They were a little older, a little wiser and most liked to play poker. And with nicknames including Pee Wee, Buffalo and Pinball, you knew they were going to make something happen — and they did.
Welcome to the 1949 football team at Western Carolina Teachers College, which 70 years ago this fall won the North State Conference championship — the only championship a Catamount football team has ever won.
The team was led by numerous World Word II veterans who had returned home and enrolled at WCTC, thanks to the GI Bill.
In the fall of 1945, faculty members, administrators and local businessmen rallied WCTC President H.T. Hunter to reinstate football, which had been suspended during the 1942 to 1044 seasons because of World War II, declaring it would be good for the community. They made the case for a new stadium to be built in honor of former students and employees who had lost their lives during the war.
By the time the 1949 season arrived, the new Memorial Stadium was ready and Catamount football had found its feet, placing second in the conference with a 7-3 record the previous year behind the leadership of its World War II veterans and Coach Tom Young. The football field had become a new battleground of sorts, where these now-seasoned young men could put their well-honed leadership skills to work. Dan Robinson, a senior tackle and a Navy veteran, was among them.
“I think having the military experience gave me a lot of self confidence,” said Robinson, 92, of Cullowhee. “You felt like you probably could do things that you couldn’t do, and that was good as far as football.”
Robinson enlisted on his 17th birthday, on July 17, 1943, much to his mother’s disapproval. She already had one son in the service. “My mother just about skinned my head,” Robinson said of his mother’s reaction to the military recruiter he brought home to get her signature on the enlistment papers. “She asked the recruiter to excuse us for a minute. She wanted to have a talk with me, and I knew it was coming. She said, ‘Dan, you ought to wait a year. You think you’re a man, but you’re not. You’re a boy.’ And then she said — and this really opened my eyes — she said, ‘Dan, I’d rather get a report that you were dead as to get one that you had been dishonorably discharged. You want me to sign the papers?’ And I said, ‘Sign the papers,’” Robinson said. “They couldn’t have run me off.”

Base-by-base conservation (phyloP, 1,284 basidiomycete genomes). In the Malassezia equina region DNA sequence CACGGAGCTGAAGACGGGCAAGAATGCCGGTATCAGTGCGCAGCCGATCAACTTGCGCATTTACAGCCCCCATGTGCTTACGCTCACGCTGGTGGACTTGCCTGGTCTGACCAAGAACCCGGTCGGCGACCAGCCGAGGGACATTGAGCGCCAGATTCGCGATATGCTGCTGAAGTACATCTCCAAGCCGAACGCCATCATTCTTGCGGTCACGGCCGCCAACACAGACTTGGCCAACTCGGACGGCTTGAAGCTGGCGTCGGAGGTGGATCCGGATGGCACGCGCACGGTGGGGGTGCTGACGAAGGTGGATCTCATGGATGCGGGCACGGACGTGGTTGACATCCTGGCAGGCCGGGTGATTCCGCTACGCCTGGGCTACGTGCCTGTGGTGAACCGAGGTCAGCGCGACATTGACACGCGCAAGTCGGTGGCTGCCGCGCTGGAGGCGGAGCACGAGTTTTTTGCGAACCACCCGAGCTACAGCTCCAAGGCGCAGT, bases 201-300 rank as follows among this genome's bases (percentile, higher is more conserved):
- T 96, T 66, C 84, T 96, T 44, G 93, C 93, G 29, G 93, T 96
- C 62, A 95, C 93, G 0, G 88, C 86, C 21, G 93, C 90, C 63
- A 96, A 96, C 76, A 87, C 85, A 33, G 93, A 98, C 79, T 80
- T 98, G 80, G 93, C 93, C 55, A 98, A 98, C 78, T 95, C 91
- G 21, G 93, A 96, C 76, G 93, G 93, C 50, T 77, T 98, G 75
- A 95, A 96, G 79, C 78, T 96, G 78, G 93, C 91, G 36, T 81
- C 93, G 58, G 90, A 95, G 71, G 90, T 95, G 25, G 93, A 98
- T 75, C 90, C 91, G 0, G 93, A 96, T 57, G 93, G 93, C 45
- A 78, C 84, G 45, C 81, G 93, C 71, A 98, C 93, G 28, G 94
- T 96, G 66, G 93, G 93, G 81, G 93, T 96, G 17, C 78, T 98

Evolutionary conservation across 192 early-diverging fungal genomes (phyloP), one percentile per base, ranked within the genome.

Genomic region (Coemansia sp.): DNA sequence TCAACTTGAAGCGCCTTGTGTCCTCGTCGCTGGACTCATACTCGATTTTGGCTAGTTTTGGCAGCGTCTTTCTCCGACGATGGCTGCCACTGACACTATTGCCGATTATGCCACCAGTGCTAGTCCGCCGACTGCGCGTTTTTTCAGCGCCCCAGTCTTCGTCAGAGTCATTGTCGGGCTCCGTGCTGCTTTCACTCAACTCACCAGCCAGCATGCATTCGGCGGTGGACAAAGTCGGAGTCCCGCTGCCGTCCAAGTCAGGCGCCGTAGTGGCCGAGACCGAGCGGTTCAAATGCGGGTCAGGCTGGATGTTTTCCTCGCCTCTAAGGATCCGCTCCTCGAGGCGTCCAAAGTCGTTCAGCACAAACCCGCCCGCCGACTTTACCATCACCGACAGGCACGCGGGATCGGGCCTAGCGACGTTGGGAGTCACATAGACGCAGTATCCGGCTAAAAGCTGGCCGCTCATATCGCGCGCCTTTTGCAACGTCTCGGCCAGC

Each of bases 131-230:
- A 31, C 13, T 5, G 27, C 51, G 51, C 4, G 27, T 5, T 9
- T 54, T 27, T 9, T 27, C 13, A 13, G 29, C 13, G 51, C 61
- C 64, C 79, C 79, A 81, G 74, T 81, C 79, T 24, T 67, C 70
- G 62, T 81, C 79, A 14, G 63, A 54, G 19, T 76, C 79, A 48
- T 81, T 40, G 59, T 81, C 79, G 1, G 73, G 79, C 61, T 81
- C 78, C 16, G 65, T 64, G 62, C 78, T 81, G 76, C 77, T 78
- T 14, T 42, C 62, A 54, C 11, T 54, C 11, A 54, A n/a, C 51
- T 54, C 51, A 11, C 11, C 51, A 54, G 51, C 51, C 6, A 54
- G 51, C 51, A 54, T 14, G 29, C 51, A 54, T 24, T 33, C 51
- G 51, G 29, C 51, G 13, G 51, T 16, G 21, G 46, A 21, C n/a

Robinson spent 33 months in the Navy, growing into the man his mother had wanted him to be and into a leader who would one day serve WCU as its head football coach and the region as a state senator. He spent about half of his nearly three years in the Navy as a gunner’s mate, keeping his ship’s anti-aircraft guns trained on the sky on D-Day, while his boat hauled Canadian soldiers to Juno Beach, then converted to a floating hospital to care for the wounded. Later, he and his crew would transport prisoners and ammunition for Gen. George Patton.
When the war ended, Robinson came home and enrolled at WCTC in the fall of 1946. He was 21. He also wanted to play football. It helped that a new football coach came calling. “Tom Young came down and talked with me,” Robinson said. “He was gambling, but he gave me a scholarship. I had a scholarship and the GI Bill, so I had a little change in my pocket.”
Robinson remembers that while he and his fellow veterans acclimated to life as football players, some of their old military habits refused to die, much to the chagrin of their coach. “We were bad to play poker,” Robinson remembered. “And Coach Young absolutely did not want us playing poker. It drove him up the wall. We were playing Newberry College and they had a bunk room. We had a game going and were playing on a bed and had money all around. Coach Young happened to walk in. I’m telling you what, he said, ‘Let me check this out. I want to make sure there are no pink-faced kids in this.’”
Robinson, who graduated from WCTC in 1950 with a degree in physical education, coached high school football before returning to Western in 1956 to serve as the Catamounts head coach for the next 13 years. “The major problem that Western had was budget,” Robinson said. “We’d pack lunches on trips — literally. My record overall was so-so because we had the fewest scholarships in the league.”
Robinson said grouse hunting kept him alive during those stressful years as the Catamounts head coach, an activity he had to stop because of his bad back. He has limited mobility, and he walks with a cane. “I could walk ten miles in these mountains in a day and hunt grouse,” he said. “I loved every minute I was out there. I really think it saved my life. When I got out there with that bird dog I didn’t have any stress.”
Robinson’s leadership continued throughout Western North Carolina when he was elected to serve as a Democratic member of the N.C. Senate from 1999 to 2002 representing District 29 and helping to secure $98.4 million for WCU during Chancellor John W. Bardo’s tenure as part of a $3.1 billion bond issue. Always a competitor, Robinson said he and Bardo tag-teamed to persuade Marc Basnight, then president pro tempore of the Senate, to get the money they believed WCU deserved, especially if it was more than arch rival Appalachian State. The initial offering by the budget committee was $38 million, Robinson said. “Well, Bardo’s face got as long as my arm and he said, ‘Surely, we can get more than that, Dan.’ They did.
Robinson lives with his wife of 57 years, Jean, near campus.